Meg Hunt is a fabulous illustrator and hand-letterer, although her aesthetic is informed by the printmaking process as well. In her own words, she’s inspired by “a sense of delight and the ability to tell stories.” She’s a self-described bookworm, nature buff, and former aspiring Muppeteer.
It’s obvious that Meg has a sincere love of nature and animals, a fondness acquired during childhood and one that flourished once she moved out west. A native of New London, CT, Meg attended the University of Connecticut and received a dual degree in printmaking and illustration. She’s mentioned that attending an interdisciplinary college aided in her own abilities to explore and play within her art–while there are obviously some pros and cons of attending state schools, I definitely agree with her sentiment on this. After finishing up college, Meg moved out to Phoenix, AZ for 4 years, then to settle in Portland, OR.
Meg turns to a variety of literature and comedic podcasts to help her draw out ideas. Her process shifts between analog and digital–she employs different physical tools such as watercolor paint, powdered graphite, mechanical pencils, wax pastels, and many more to add texture to her final compositions.
In addition to her work as a freelance illustrator, Meg has also taught at Portland State University and currently teaches Visual Techniques at Pacific Northwest College of Art. She is represented by Scott Hull Associates and her client list includes Nickelodeon Magazine, Junior Scholastic Magazine, Radiolab, Chronicle Books, and Threadless.
Mary Kate McDevitt is one of the most successful hand-letterers and illustrators working today. A graduate of Tyler School of Art, Mary went on to work at a design studio in Lancaster, Pennsylvania. After 2 years, she moved out west to pursue a freelance illustration and design career in Portland, Oregon before ultimately settling in Brooklyn, New York, which is where she presently resides. While she previously imagined that she would work as an illustrator, dabbling in some lettering on the side–but it turned out to be quite the opposite. Her ever-growing client list includes Chronicle Books, CMYK Magazine, Fast Company, and the United States Postal Service.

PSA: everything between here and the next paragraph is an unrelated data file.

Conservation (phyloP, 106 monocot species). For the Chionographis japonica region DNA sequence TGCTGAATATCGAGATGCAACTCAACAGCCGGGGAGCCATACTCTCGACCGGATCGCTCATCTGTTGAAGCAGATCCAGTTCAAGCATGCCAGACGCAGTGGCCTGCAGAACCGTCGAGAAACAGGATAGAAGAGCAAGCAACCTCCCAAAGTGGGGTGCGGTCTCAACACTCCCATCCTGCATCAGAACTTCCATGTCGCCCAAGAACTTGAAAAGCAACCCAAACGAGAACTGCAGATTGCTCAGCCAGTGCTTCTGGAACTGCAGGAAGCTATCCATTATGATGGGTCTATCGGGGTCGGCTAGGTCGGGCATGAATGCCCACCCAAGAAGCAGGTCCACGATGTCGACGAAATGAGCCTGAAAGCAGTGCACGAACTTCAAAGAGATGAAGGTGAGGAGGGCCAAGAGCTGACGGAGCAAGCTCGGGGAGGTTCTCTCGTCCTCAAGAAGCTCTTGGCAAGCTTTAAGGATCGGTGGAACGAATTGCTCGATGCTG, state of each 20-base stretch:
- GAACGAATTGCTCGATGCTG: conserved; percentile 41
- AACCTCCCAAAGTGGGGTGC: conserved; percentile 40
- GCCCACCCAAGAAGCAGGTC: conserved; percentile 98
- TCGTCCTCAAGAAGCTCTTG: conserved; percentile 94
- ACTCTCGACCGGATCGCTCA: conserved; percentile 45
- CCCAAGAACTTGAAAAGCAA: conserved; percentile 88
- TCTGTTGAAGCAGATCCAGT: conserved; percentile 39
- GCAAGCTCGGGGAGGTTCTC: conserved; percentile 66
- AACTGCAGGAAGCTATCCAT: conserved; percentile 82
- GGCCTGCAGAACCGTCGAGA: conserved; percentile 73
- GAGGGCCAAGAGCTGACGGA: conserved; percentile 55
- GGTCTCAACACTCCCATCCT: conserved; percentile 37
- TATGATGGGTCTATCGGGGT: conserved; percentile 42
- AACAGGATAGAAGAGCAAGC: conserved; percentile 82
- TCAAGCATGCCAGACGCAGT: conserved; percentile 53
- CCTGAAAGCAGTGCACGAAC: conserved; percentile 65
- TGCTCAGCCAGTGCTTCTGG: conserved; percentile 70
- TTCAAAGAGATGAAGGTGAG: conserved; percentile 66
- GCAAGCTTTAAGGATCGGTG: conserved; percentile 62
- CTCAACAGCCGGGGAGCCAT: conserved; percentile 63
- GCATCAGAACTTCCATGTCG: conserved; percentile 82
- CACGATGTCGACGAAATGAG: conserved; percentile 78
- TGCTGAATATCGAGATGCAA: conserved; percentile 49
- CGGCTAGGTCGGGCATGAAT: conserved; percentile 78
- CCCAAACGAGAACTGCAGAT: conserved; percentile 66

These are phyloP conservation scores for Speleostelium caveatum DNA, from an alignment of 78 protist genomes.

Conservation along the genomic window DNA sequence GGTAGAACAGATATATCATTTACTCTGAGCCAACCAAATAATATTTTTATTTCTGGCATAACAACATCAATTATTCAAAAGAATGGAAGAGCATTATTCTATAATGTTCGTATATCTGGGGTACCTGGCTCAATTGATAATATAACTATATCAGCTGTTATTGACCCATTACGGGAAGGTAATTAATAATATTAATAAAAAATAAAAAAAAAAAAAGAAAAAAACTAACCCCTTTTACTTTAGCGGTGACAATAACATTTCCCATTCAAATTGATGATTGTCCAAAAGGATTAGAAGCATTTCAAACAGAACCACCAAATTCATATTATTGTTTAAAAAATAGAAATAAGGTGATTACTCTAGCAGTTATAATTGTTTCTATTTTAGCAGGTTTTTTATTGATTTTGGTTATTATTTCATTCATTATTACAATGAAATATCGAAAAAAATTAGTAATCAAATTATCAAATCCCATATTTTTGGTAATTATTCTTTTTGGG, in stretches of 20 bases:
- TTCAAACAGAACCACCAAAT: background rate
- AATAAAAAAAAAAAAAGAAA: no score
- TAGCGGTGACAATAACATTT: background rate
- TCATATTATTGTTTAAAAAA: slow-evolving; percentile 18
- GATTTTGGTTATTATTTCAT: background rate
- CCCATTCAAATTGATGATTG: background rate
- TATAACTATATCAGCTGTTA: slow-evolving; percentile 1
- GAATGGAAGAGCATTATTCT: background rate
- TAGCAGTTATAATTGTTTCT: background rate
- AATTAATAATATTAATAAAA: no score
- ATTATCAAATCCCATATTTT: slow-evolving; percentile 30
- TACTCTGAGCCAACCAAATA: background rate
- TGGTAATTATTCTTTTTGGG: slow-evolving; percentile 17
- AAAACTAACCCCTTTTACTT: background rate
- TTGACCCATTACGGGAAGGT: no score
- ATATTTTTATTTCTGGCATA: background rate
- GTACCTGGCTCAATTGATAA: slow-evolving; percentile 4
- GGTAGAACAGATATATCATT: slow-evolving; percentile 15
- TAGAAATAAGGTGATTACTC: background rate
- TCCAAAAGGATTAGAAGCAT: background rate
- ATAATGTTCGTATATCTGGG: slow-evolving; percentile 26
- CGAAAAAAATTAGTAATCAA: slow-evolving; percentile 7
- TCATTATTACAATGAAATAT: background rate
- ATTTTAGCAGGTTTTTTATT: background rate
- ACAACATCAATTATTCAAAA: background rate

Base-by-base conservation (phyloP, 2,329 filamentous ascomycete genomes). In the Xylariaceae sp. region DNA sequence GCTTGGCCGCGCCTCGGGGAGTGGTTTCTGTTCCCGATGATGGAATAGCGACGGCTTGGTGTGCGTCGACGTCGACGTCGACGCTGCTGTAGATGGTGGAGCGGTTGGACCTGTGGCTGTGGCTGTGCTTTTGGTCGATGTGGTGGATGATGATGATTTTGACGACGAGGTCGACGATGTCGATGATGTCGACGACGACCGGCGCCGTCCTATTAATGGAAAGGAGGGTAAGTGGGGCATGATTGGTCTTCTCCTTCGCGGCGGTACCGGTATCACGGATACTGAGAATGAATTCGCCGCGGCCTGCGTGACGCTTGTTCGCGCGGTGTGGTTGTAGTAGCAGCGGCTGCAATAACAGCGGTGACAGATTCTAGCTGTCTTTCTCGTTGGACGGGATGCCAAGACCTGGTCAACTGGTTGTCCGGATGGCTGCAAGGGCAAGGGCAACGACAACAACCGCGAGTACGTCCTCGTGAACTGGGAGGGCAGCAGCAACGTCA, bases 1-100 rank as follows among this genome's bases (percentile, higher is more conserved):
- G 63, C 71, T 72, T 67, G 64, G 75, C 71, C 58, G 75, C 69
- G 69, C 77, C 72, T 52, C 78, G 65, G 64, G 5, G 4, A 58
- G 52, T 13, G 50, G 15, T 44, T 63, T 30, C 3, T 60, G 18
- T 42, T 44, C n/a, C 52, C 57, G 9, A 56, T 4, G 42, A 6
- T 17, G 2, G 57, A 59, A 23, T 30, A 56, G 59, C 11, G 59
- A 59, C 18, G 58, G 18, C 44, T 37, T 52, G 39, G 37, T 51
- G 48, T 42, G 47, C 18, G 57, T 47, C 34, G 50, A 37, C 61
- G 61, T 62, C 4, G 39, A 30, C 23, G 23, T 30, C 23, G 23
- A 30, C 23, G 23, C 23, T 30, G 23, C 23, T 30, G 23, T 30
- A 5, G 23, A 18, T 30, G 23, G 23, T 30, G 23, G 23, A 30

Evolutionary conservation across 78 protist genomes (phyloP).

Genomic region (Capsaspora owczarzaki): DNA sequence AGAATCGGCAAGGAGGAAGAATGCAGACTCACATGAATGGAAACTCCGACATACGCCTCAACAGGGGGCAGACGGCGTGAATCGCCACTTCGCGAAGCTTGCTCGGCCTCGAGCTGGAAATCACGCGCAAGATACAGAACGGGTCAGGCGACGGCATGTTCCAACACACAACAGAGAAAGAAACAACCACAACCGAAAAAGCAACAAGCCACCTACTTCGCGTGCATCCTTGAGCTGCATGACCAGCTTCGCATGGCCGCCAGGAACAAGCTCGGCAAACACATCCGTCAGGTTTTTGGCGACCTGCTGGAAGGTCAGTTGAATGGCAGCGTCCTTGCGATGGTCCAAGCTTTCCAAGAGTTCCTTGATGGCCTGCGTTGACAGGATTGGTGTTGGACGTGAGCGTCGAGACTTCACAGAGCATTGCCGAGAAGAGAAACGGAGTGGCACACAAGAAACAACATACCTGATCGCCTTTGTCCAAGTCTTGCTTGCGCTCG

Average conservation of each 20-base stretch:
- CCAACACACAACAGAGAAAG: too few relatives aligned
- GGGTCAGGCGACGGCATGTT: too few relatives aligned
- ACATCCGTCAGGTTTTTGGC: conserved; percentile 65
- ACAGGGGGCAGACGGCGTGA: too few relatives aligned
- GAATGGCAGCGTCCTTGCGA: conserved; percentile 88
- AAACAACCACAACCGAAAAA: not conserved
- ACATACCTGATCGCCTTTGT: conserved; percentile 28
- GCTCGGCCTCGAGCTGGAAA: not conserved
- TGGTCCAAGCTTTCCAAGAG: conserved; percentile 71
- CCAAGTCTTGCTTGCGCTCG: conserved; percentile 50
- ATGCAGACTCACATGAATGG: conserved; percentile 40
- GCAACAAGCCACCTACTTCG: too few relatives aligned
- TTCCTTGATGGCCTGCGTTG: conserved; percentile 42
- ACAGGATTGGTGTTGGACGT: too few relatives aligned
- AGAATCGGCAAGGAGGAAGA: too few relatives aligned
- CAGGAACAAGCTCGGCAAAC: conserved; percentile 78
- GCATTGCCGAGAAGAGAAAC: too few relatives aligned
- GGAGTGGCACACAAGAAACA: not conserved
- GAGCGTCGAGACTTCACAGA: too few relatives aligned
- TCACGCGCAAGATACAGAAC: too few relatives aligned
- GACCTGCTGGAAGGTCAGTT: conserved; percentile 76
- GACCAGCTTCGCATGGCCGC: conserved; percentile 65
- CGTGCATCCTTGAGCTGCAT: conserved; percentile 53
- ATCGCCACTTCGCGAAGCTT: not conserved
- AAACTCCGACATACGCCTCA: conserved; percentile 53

She is specifically inspired by vintage type and techniques, including the ones of her own family. As a teenager, she discovered a plethora of handwritten letters that her mother and aunt wrote to her grandmother during college. She used this inspiration for her Your Handwritten Letters project, a daily hand-lettering exercise. Mary would hand-draw a letter of the alphabet and mail the original to a unique participant each day.
Beth Knight grew up in Wales and has a degree in Graphic Design from the Norwich University College of the Arts. As a child she used to sketch the creatures she found when she went out hiking, and from there her passion only grew. There’s something really calming about her work; it reminds me of Beatrix Potter! Check out her other work or follow her here: Portfolio | Twitter
Originally from “a little town near Hannover in Germany” Anke Weckmann has been living and working as an illustrator in London for many years now. She developed a lovely, distinct yet versatile style that works in Editorial, Fashion, as Music Artwork and in Product Design (Anke illustrated the packaging of a whole product range of cosmetics and accessoires for te brand “Too Cool For School”). And besides being updated on current commissioned works you can find the very charming and funny “Learning French” comics on her blog.
I especially love the delicate balance of detail and composition, ornamental elements and coloring. There’s so much to discover and yet her works never seem overloaded.
Also fellow or future illustrators might want to do themselves a favor and check out Anke’s blogpost on working out and staying healthy while you spend most of your career sitting at a desk.